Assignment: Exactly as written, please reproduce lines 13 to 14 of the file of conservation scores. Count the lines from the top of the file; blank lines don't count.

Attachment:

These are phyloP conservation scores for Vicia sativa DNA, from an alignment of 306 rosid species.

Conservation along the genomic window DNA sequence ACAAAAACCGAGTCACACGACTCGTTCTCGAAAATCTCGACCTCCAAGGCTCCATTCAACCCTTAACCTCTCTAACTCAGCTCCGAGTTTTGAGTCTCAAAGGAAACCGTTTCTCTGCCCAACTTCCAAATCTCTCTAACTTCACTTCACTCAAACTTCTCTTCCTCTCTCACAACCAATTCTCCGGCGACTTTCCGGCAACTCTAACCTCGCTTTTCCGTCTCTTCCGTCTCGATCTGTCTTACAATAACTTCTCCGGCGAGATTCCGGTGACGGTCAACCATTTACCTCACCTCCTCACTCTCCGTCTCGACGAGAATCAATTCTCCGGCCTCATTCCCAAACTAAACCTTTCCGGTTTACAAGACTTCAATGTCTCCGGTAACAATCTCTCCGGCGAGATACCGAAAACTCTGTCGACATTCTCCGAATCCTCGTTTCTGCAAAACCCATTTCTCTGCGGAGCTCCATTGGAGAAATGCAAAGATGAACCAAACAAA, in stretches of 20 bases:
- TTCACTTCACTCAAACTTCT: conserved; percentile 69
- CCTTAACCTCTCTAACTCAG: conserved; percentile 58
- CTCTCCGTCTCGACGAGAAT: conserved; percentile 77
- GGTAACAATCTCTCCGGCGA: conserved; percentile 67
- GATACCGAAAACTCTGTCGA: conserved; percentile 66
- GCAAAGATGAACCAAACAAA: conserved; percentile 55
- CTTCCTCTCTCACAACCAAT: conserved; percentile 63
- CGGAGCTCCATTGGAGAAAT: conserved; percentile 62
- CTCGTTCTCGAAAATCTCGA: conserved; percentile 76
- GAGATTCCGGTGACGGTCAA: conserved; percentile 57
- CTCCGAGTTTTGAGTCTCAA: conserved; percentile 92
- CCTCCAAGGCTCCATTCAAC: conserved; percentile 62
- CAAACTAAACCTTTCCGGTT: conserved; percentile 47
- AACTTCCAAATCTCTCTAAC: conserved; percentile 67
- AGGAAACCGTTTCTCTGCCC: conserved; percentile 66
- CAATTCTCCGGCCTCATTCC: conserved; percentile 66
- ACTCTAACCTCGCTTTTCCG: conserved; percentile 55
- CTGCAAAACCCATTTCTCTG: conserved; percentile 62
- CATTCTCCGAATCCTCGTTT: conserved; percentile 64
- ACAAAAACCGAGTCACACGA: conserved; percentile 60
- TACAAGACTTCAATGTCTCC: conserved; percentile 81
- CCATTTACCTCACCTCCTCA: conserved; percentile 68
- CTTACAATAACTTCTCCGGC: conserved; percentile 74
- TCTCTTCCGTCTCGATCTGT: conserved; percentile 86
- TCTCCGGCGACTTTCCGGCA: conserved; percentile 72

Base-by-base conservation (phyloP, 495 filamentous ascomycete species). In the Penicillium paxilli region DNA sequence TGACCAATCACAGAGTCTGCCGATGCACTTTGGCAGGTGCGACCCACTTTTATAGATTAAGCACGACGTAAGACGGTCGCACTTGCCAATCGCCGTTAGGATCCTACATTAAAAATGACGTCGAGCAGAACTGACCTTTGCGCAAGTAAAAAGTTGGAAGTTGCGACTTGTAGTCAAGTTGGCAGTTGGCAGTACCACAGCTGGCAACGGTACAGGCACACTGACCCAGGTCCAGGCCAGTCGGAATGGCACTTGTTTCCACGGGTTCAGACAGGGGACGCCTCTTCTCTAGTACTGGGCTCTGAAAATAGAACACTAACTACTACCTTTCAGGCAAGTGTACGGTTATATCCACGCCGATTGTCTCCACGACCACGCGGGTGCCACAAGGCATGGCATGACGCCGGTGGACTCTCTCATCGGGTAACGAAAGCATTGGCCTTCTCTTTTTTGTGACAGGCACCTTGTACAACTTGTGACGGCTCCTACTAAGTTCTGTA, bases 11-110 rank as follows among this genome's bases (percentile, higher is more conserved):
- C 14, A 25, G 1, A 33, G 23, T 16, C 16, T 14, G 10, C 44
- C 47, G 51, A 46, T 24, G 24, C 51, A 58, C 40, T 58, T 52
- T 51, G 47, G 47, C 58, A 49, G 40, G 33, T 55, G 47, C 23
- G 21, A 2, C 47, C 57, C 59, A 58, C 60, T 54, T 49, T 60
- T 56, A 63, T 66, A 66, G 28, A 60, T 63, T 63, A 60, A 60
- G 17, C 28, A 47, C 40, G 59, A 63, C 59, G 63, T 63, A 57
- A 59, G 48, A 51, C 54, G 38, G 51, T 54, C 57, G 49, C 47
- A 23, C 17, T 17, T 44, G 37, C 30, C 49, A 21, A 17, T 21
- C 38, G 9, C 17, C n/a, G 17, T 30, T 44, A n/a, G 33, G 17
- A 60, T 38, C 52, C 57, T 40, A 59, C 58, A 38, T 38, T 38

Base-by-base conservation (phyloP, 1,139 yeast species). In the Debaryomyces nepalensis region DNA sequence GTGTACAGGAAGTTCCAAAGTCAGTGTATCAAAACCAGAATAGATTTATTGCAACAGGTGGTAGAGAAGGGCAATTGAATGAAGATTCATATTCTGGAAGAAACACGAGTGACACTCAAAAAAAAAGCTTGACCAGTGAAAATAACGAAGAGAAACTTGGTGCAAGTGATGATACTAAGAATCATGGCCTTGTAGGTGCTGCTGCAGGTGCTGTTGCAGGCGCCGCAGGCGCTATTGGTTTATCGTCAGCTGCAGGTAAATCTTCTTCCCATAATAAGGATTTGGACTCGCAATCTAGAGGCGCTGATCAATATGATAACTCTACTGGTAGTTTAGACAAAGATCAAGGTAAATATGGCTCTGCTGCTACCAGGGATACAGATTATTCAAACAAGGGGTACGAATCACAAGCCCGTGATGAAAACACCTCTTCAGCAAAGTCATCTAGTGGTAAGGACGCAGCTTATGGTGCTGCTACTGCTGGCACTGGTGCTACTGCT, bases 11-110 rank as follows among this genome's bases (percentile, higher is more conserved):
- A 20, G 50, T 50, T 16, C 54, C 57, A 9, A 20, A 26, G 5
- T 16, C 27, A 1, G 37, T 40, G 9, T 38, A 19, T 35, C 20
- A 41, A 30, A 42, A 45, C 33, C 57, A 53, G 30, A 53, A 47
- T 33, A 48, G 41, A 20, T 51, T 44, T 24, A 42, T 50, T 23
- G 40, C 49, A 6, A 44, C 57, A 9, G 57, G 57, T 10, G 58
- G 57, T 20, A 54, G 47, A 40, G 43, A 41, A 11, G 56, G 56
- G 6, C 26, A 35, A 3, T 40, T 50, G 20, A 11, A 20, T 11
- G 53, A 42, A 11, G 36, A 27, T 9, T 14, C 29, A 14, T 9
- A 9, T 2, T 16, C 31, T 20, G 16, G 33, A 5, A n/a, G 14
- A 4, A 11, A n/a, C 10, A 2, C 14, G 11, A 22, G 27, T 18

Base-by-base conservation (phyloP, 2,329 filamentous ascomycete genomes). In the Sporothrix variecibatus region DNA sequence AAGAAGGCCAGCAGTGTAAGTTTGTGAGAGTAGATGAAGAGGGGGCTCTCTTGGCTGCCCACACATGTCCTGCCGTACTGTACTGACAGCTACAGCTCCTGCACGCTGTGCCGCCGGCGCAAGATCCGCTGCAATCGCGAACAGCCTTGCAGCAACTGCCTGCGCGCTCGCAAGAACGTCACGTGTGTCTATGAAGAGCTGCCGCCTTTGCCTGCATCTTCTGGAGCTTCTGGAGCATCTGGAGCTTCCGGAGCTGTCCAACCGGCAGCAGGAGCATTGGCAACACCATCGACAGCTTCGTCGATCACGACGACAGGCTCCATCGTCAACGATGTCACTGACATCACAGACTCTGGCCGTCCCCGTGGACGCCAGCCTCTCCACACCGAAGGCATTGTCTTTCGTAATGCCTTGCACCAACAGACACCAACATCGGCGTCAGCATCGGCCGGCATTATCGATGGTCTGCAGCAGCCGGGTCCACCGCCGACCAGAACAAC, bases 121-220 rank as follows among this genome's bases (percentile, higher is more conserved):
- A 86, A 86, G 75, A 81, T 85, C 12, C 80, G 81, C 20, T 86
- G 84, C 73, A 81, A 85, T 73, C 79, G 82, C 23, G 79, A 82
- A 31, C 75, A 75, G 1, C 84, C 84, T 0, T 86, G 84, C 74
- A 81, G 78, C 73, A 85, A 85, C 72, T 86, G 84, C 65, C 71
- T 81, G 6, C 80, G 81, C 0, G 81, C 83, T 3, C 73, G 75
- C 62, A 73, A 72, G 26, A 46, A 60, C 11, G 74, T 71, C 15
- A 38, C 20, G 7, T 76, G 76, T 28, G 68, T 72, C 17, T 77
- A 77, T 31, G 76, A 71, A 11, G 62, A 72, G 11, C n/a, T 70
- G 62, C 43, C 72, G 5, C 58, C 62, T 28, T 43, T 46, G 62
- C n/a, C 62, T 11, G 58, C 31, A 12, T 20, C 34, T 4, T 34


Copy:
- CTCCGAGTTTTGAGTCTCAA: conserved; percentile 92
- CCTCCAAGGCTCCATTCAAC: conserved; percentile 62